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  9. John - a majority of human cultures find it more than worthwhile to work with the spirits in the middle of the chart, who include our ancestors. Sometimes the bottom section includes our ancestors too. Bon Festival, for instance, is said to have begun when a young Buddhist discovered that the soul of his mother had fallen into the realm of hungry ghosts, and he went to the Buddha, who told him how to release her from suffering. As the acolyte saw her spirit rise, he saw the goodness of her soul and remembered the many sacrifices she had made for him in life, and danced with joy for her liberation. Now Japanese Buddhists visit their family graves each August and perform this dance, and light lanterns to help their ancestors get where they need to go.

    There are comparable practices in Latin America, such as Dia de Los Muertos, which is a very happy family occasion for having lunch in the graveyard with your relatives. (Festivals of the dead are not always about "cleaning out" unwanted spirits, although some cultures have separate holidays or additional customs specifically for that. There are many ghost-related festivals in China, for example - many of their Lunar New Year customs are intended to scare away evil spirits.) Or in various Spiritist traditions in the Caribbean and South America, ancestral work is done specifically to help those souls advance to the top level of being Powerful Dead.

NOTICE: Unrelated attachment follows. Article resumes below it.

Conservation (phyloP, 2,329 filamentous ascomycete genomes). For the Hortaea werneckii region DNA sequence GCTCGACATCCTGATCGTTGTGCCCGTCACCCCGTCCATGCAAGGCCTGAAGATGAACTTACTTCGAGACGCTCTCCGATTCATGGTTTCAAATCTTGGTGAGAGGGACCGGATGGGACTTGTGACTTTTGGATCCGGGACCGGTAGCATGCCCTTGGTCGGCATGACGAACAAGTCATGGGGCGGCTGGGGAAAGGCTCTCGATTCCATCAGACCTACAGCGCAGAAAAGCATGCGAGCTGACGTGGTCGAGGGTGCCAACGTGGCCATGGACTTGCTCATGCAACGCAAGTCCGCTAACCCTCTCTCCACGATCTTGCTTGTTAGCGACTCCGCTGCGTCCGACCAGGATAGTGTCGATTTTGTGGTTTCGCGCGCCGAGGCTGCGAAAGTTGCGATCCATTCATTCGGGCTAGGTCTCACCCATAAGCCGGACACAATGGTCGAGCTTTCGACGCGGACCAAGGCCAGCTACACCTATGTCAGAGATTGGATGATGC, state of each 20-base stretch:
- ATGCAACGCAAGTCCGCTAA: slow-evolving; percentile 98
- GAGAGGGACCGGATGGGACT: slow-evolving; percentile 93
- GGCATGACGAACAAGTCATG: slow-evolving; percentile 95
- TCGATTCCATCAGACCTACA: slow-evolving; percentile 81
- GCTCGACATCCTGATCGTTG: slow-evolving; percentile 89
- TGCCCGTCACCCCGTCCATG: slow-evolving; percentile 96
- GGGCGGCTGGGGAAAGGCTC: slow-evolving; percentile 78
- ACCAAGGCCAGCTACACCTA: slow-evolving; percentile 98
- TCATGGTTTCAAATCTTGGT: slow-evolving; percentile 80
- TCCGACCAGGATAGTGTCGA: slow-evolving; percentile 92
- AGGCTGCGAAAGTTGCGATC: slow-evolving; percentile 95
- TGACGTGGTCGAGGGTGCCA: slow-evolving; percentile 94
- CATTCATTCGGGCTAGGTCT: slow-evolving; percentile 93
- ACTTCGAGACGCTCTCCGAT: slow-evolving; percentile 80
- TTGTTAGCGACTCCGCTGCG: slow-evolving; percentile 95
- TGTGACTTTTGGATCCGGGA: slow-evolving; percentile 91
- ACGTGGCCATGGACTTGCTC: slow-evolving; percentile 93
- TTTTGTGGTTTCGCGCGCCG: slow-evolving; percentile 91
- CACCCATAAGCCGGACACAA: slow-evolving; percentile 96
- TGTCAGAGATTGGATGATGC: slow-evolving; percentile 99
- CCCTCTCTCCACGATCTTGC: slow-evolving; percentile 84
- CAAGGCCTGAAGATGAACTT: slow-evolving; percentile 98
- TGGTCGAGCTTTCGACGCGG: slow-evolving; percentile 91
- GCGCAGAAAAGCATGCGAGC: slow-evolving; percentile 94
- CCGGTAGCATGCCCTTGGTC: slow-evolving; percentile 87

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  10. @John, what VVF said. The middle tier are a lot more available, and are totally worth Working with. You can develop personal relationships with them that are like friendships with the living. It's possible to do that with the Manes too, but they're pretty busy and focused on shit we don't generally understand. They're mostly somewhere else, if that makes any sense.

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  11. I was sufficiently pushed by this post, RO, to actually go and do some ancestor work that I'd been seriously avoiding. Which was ... startling and beautiful and hard enough, that I posted it. These things are useful to people, not least of all yourself. Clears baggage, and all that.

    Thanks for the push to get this done.

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  12. Very helpful! Thanks for the info VVF. For the record, I'm not actually biased to any spirit. Good or bad they're all friends to me, what concerns me about eschatology is that suffering is still here after death.

    I give offerings of meditation and energy for spirits with the intent of pacification and compassion because the fear of death is a sudden, unexpected, unwanted transition of one life into a new one that is not so human. Restriction. If karmic transmigration is true that is.

    Maybe the Powerful Dead are unrestricted like the lesser dead of the graphic. And maybe they are too busy being psychopomps for the other lesser dead. I'll take comfort in that because after I die, I just want to lend a helping hand. I don't want to be another hungry ghost to feed. Or a hell being screaming.